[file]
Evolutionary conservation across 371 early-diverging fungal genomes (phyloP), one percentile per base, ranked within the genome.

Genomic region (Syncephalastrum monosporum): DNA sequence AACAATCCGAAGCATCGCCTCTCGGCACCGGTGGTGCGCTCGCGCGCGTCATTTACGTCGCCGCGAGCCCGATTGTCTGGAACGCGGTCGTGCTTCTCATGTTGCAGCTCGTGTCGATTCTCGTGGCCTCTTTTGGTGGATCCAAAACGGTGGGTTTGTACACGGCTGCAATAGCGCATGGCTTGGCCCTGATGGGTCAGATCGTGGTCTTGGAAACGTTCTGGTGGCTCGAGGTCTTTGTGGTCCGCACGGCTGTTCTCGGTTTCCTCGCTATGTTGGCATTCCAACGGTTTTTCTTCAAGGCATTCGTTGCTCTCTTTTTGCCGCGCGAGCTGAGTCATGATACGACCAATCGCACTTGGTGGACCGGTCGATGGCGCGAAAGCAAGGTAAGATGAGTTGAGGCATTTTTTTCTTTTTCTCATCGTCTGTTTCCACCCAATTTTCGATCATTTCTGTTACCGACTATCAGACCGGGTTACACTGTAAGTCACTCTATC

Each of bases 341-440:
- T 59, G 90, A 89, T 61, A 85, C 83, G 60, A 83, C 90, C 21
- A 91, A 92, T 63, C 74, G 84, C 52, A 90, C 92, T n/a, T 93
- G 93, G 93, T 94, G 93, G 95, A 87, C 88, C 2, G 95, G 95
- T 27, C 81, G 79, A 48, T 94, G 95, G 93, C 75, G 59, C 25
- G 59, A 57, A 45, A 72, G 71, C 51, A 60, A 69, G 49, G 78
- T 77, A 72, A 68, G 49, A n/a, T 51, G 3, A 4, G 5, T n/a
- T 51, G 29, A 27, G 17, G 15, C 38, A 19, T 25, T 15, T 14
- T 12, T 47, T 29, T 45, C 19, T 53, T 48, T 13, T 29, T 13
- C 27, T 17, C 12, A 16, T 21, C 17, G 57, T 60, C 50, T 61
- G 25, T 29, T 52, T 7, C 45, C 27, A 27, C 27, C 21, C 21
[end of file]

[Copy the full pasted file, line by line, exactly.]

Evolutionary conservation across 371 early-diverging fungal genomes (phyloP), one percentile per base, ranked within the genome.

Genomic region (Syncephalastrum monosporum): DNA sequence AACAATCCGAAGCATCGCCTCTCGGCACCGGTGGTGCGCTCGCGCGCGTCATTTACGTCGCCGCGAGCCCGATTGTCTGGAACGCGGTCGTGCTTCTCATGTTGCAGCTCGTGTCGATTCTCGTGGCCTCTTTTGGTGGATCCAAAACGGTGGGTTTGTACACGGCTGCAATAGCGCATGGCTTGGCCCTGATGGGTCAGATCGTGGTCTTGGAAACGTTCTGGTGGCTCGAGGTCTTTGTGGTCCGCACGGCTGTTCTCGGTTTCCTCGCTATGTTGGCATTCCAACGGTTTTTCTTCAAGGCATTCGTTGCTCTCTTTTTGCCGCGCGAGCTGAGTCATGATACGACCAATCGCACTTGGTGGACCGGTCGATGGCGCGAAAGCAAGGTAAGATGAGTTGAGGCATTTTTTTCTTTTTCTCATCGTCTGTTTCCACCCAATTTTCGATCATTTCTGTTACCGACTATCAGACCGGGTTACACTGTAAGTCACTCTATC

Each of bases 341-440:
- T 59, G 90, A 89, T 61, A 85, C 83, G 60, A 83, C 90, C 21
- A 91, A 92, T 63, C 74, G 84, C 52, A 90, C 92, T n/a, T 93
- G 93, G 93, T 94, G 93, G 95, A 87, C 88, C 2, G 95, G 95
- T 27, C 81, G 79, A 48, T 94, G 95, G 93, C 75, G 59, C 25
- G 59, A 57, A 45, A 72, G 71, C 51, A 60, A 69, G 49, G 78
- T 77, A 72, A 68, G 49, A n/a, T 51, G 3, A 4, G 5, T n/a
- T 51, G 29, A 27, G 17, G 15, C 38, A 19, T 25, T 15, T 14
- T 12, T 47, T 29, T 45, C 19, T 53, T 48, T 13, T 29, T 13
- C 27, T 17, C 12, A 16, T 21, C 17, G 57, T 60, C 50, T 61
- G 25, T 29, T 52, T 7, C 45, C 27, A 27, C 27, C 21, C 21